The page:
the maximum distance the solution can be from the target`p`

`segment ?closed path`

Break `path`

into line segments. If `closed`

is `true`

, include a segment between the last and first points of `path`

(default `false`

).

`reindex_polygon reference poly`

Rotate the polygonal (closed / coplanar) path `poly`

to optimize its pairwise point association with the `reference`

polygon. Paths should have the same clockwise winding direction (not checked / corrected).

`lerp a b u`

Linearly interpolate between the paths `a`

and `b`

. Raises `Invalid_argument`

if the paths are of unequal length.

`nearby_idxs ?min_tree_size ?radius path p`

Find the indices of points within `radius`

(default = `1e-9`

) distance from the target point `p`

in `path`

. Match indices will be returned in arbitrary order (unsorted). When `path`

is provided (eagerly on partial application), the length will be checked and a function to perform the search will be generated. If `path`

is shorter than `min_tree_size`

, it will be a simple direct search otherwise a `BallTree2.t`

will be constructed. Thus, if you plan to search for more than one target point, take care to apply this function in two steps to avoid repeated length checks and closure/tree generations.

`nearby_points ?min_tree_size ?radius path`

Find the points within `radius`

(default = `1e-9`

) distance from the target point `p`

in `path`

. Matched points will be returned in arbitrary order (unsorted). When `path`

is provided (eagerly on partial application), the length will be checked and a function to perform the search will be generated. If `path`

is shorter than `min_tree_size`

, it will be a simple direct search otherwise a `BallTree2.t`

will be constructed. Thus, if you plan to search for more than one target point, take care to apply this function in two steps to avoid repeated length checks and closure/tree generations.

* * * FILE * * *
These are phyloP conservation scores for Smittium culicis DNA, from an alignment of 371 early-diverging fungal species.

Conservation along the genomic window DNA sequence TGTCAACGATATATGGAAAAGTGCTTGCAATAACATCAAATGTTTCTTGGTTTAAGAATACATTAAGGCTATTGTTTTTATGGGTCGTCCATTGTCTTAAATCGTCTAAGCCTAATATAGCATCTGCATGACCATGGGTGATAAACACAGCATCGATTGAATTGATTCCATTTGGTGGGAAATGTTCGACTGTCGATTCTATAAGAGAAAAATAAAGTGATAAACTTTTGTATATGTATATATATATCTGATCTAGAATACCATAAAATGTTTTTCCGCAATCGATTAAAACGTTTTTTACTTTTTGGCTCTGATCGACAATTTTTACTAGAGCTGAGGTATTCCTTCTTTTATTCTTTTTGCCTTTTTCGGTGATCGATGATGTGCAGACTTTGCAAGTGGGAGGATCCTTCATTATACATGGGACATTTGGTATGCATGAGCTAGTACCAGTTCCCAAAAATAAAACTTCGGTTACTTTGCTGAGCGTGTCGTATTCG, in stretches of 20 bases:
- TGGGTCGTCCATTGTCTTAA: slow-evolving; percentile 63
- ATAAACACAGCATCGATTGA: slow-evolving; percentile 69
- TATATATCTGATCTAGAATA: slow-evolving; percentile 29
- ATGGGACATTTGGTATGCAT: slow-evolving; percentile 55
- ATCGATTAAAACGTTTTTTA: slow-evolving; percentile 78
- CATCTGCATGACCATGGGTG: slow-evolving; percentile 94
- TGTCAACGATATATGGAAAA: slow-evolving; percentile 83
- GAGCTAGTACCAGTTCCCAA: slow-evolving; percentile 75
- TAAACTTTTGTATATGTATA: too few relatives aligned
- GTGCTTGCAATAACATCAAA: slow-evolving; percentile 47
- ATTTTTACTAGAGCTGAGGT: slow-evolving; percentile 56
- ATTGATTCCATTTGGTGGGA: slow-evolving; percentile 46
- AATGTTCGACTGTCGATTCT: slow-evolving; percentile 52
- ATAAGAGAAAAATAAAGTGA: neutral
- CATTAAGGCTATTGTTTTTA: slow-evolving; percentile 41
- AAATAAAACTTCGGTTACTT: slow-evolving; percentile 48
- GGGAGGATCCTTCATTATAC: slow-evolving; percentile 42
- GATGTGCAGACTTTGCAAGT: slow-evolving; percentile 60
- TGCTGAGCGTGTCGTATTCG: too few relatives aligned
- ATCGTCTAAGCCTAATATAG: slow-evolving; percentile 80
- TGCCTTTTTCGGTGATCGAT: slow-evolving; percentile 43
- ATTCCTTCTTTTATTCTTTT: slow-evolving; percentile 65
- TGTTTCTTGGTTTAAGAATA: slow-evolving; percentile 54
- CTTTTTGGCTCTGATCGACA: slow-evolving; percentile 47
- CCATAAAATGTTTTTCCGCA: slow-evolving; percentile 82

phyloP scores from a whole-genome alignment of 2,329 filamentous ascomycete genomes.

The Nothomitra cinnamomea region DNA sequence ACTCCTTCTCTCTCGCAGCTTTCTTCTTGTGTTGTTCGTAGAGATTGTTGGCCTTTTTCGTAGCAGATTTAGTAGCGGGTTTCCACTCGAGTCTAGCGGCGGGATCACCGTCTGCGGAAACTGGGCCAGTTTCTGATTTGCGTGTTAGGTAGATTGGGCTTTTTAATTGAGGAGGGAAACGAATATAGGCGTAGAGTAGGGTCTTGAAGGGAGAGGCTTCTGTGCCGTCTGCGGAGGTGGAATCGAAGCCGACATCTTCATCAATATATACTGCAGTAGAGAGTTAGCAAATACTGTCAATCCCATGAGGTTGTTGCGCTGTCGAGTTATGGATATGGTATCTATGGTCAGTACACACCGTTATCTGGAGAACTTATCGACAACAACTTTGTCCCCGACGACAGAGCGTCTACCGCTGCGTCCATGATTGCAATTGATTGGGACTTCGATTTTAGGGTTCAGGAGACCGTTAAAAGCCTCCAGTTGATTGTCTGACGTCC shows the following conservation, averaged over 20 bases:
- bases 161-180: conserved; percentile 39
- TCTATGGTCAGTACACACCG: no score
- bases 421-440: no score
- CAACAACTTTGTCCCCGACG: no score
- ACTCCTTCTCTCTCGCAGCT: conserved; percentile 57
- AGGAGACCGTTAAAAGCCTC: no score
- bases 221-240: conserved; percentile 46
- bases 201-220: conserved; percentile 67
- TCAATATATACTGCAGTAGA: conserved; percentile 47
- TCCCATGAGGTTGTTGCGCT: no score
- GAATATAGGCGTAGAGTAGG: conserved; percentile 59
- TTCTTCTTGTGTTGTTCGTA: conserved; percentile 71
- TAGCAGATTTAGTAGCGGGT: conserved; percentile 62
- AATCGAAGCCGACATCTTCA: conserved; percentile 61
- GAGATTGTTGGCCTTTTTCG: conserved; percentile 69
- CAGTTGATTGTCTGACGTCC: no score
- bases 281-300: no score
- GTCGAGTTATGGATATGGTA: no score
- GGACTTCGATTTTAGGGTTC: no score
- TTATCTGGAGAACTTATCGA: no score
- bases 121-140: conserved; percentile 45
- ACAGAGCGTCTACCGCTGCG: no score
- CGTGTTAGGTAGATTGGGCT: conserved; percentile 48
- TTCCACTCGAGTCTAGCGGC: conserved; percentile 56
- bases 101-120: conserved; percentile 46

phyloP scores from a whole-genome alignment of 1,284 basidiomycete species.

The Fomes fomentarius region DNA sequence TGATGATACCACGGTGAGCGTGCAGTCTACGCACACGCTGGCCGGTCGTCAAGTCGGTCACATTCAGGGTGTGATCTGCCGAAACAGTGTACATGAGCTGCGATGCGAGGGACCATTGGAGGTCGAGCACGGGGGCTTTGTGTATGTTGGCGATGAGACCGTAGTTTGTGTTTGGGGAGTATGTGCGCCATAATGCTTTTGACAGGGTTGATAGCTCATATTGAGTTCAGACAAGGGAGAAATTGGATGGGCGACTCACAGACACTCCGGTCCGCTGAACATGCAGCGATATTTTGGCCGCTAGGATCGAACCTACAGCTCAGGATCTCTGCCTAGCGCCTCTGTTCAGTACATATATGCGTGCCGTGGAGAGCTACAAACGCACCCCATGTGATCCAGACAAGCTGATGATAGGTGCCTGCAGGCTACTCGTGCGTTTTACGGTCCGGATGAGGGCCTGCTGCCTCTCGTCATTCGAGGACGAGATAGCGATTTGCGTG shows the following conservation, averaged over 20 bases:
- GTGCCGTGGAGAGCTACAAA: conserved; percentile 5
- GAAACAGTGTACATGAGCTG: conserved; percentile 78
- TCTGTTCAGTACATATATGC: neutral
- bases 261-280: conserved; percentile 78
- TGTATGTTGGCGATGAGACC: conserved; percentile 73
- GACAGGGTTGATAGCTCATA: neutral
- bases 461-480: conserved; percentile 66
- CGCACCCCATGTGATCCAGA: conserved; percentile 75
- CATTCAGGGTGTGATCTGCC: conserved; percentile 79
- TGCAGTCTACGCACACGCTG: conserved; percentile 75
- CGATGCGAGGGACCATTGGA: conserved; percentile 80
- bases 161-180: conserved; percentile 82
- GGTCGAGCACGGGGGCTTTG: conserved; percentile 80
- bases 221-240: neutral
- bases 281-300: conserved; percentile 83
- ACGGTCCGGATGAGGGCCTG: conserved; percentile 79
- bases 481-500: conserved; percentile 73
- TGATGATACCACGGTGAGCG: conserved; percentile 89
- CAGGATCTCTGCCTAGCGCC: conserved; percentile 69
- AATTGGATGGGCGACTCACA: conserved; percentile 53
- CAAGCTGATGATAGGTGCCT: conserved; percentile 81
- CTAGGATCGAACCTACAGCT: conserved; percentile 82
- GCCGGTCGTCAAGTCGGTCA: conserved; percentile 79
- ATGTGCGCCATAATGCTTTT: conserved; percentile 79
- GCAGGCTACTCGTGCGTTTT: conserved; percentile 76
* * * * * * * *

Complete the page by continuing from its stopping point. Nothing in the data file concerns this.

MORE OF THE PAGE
`closest_tangent ?closed ?offset ~line t`

Find the tangent segment (and its index) on the curved path `t`

closest to `line`

after `offset`

(default = `V2.zero`

) is applied to the points of `t`

(can be used to centre the path relative to `line`

to help in choosing the desired tangent).

`val of_tups : (float * float) list -> t`

`of_tups ps`

Create a 2d path from a list of xy coordinate tuples.

`of_path3 p`

Project the 3d path `p`

onto the given `plane`

(default = `Plane.xy`

).

`to_path3 t`

Lift the 2d path `p`

onto the given `plane`

(default = `Plane.xy`

).

`val circle : ?fn:int -> ?fa:float -> ?fs:float -> float -> t`

`circle ?fn ?fa ?fs r`

Create a circular path of radius `r`

.

`square ?center dims`

Create a rectangular path with xy `dims`

(e.g. width and height). If `center`

is `true`

then the path will be centred around the origin (default = `false`

).

`ellipse ?fn ?fa ?fs radii`

Draw an ellipse with xy `radii`

. The greater of the two radii is used for fragment/resolution calculation.